The India Cable is a reader-supported publication. To receive new posts and support our work, consider becoming a free or paid subscriber.
The Union Home Ministry has said individual information collected for the census is not made public or used for preparation of any other database including the National Register of Citizens (NRC), and only aggregated data is released. Union Minister of State for Home Nityanand Rai told the Rajya Sabha that the census scheduled in 2021 was postponed due to the pandemic. It will be the first digital census permitting self-enumeration.
India received $87 billion in remittances in 2021, the top remittance recipient globally, way ahead of countries like China and Mexico at $53 billion each, according to a WHO report on refugees and migrants.
The Henley Passport Index ranks India 87th globally out of 199 countries. Asian countries like Japan, Singapore and South Korea have climbed up this year and are at the top. The index says that “peaceful countries have more powerful passports.”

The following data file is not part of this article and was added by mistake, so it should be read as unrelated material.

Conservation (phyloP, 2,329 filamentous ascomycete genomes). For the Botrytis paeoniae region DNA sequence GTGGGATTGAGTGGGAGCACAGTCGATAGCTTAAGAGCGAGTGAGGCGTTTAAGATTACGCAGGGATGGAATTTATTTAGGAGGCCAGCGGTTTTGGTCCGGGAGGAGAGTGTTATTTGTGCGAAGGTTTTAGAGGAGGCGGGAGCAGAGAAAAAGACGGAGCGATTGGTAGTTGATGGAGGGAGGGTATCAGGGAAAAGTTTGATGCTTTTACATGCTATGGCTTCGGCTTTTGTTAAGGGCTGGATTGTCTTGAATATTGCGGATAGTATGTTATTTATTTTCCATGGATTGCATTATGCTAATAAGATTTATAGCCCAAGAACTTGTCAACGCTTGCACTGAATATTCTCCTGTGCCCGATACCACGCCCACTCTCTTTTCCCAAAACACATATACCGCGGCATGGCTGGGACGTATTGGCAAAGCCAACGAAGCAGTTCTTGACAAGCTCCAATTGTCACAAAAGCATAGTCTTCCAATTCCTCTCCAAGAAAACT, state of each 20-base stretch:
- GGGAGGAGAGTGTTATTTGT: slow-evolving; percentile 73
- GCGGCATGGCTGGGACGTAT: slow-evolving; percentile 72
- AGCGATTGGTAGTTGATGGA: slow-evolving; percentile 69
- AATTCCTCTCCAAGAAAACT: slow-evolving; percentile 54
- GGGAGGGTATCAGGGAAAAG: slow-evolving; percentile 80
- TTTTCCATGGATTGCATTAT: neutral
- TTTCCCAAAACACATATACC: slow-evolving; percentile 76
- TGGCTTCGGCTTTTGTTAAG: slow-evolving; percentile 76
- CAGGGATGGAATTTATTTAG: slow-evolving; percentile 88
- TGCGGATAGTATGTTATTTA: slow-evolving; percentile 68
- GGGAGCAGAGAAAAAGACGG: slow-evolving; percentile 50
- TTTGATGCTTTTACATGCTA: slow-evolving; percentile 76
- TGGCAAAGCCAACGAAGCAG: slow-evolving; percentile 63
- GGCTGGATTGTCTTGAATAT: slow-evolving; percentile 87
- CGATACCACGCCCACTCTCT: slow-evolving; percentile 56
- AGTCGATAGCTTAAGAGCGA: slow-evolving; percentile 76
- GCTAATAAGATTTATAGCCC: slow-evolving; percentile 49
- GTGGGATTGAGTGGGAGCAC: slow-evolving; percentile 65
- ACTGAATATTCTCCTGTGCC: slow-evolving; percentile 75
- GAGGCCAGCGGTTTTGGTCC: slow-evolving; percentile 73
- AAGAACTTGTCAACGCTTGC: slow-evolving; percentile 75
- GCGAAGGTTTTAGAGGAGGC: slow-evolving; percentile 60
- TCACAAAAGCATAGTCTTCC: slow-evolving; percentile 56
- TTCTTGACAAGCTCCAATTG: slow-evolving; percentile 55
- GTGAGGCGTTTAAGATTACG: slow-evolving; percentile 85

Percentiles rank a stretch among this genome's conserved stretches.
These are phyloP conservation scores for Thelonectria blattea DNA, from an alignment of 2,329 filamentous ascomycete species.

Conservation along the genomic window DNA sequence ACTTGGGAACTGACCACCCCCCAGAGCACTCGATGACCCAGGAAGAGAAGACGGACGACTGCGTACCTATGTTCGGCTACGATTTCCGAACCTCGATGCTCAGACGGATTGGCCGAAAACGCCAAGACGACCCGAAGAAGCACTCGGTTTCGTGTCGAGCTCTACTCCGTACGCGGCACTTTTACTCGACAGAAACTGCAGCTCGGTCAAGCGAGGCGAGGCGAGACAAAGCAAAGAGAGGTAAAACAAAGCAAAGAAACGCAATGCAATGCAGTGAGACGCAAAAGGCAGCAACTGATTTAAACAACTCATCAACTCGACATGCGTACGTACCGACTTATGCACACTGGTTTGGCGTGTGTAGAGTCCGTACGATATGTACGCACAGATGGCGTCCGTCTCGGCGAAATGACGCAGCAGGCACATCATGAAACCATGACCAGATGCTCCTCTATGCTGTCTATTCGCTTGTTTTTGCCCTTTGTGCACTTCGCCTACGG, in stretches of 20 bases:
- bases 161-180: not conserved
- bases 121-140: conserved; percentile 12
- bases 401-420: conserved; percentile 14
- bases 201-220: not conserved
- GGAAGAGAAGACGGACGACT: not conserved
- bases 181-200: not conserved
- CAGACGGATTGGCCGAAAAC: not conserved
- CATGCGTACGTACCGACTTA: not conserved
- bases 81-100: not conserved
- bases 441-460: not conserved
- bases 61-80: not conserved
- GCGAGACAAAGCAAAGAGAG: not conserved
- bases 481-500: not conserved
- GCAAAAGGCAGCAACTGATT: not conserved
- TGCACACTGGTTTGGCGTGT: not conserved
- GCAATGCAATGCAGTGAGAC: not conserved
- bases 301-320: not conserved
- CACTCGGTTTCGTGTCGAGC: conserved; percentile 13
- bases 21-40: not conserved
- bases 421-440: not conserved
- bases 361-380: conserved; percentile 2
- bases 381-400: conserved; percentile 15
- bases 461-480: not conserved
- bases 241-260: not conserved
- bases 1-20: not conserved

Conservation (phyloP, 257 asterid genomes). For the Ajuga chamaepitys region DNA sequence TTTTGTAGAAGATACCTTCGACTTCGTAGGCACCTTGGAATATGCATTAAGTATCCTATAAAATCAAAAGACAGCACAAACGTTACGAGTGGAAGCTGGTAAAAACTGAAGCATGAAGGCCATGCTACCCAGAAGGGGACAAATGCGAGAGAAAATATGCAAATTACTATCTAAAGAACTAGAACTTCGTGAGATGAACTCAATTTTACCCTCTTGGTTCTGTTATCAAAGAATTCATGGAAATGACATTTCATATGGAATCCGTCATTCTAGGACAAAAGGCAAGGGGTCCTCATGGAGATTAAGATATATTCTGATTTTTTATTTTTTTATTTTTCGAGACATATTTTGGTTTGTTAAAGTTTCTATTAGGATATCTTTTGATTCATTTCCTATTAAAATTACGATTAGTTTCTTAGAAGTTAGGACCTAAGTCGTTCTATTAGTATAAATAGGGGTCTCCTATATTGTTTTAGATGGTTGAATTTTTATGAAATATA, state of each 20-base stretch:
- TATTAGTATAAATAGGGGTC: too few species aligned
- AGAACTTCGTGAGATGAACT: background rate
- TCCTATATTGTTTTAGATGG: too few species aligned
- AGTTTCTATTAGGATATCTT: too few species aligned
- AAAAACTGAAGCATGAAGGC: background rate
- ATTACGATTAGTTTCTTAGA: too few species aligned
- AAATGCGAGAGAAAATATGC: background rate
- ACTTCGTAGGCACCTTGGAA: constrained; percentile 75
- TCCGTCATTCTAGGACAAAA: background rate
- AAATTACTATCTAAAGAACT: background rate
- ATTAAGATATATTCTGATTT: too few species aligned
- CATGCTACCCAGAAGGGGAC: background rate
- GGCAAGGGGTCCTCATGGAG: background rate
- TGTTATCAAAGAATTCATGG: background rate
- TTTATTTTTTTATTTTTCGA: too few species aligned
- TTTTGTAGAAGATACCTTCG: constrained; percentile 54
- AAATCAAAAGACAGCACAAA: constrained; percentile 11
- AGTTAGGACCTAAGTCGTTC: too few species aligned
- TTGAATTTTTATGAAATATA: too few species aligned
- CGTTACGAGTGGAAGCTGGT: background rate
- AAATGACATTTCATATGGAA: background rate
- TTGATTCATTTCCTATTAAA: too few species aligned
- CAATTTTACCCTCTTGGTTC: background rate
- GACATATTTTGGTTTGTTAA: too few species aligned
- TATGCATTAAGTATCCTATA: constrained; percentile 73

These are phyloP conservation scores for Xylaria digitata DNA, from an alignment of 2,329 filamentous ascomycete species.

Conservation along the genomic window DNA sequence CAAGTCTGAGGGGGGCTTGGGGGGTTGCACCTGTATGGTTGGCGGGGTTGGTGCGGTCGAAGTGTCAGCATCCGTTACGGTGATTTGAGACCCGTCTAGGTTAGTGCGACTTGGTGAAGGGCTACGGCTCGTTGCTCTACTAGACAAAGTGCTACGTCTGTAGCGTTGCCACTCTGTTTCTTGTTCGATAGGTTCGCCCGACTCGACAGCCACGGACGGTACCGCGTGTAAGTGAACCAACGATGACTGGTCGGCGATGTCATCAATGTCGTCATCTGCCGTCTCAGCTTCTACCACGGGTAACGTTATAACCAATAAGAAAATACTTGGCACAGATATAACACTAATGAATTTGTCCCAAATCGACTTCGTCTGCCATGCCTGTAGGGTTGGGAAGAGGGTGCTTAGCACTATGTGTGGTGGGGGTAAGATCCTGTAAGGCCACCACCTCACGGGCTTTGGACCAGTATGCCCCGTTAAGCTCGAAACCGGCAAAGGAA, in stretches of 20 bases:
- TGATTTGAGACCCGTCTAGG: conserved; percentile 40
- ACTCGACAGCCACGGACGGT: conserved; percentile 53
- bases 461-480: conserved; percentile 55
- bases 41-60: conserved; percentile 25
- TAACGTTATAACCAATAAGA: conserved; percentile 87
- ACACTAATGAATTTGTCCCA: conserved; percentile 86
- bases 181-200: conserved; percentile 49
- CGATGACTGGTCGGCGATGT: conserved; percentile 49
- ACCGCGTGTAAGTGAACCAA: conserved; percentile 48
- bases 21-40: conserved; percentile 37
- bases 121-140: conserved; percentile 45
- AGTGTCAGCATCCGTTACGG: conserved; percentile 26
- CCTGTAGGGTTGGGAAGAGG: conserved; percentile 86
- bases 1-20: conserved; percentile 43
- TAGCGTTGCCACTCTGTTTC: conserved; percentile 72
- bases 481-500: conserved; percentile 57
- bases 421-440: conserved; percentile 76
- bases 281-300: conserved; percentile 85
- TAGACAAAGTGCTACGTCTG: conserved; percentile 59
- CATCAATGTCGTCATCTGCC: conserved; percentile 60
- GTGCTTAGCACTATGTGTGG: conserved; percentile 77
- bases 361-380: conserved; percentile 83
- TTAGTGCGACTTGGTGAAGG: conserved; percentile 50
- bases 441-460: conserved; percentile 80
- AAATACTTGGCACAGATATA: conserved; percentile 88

The Union government was under attack through the day following news that GST on crematoriums had been upped to 18%, and had to issue a late denial ― the tax is only on crematorium work contracts. However, new taxes on hospital beds remain, despite the pleas of the Indian Medical Association. Spiralling inflation is forcing poor workers to give up on small pleasures like vegetables and detergent.
India’s gold jewellery demand is likely to fall by 5% to 550 tonnes this fiscal. Crisil says the hike in customs duty on gold by 5% to 12.5% on June 30 will cause flat revenue growth for gold jewellery retailers this financial year, compared to the exceptional demand seen in the year-ago period.
The UPSC recommended 4,119 candidates for different central government jobs in 2021-22, the lowest in 10 years, according to Personnel Ministry data shared in the Lok Sabha. Some 4,119 candidates were recommended in 2021-22 against 5,153 advertised vacancies. A total of 4,214 and 5,230 candidates were recommended in 2020-21 and 2019-20, respectively, against the advertised vacancies of 4,997 and 5,913. Similarly, 4,399 candidates were recommended in 2018-19 against 5,207 advertised vacancies. During 2017-18, 6,294 candidates were recommended for government jobs, 5,735 in 2016-17, 6,866 in 2015-16, 8,272 in 2014-15, 8,852 in 2013-14 and 5,705 during 2012-13, according to the data.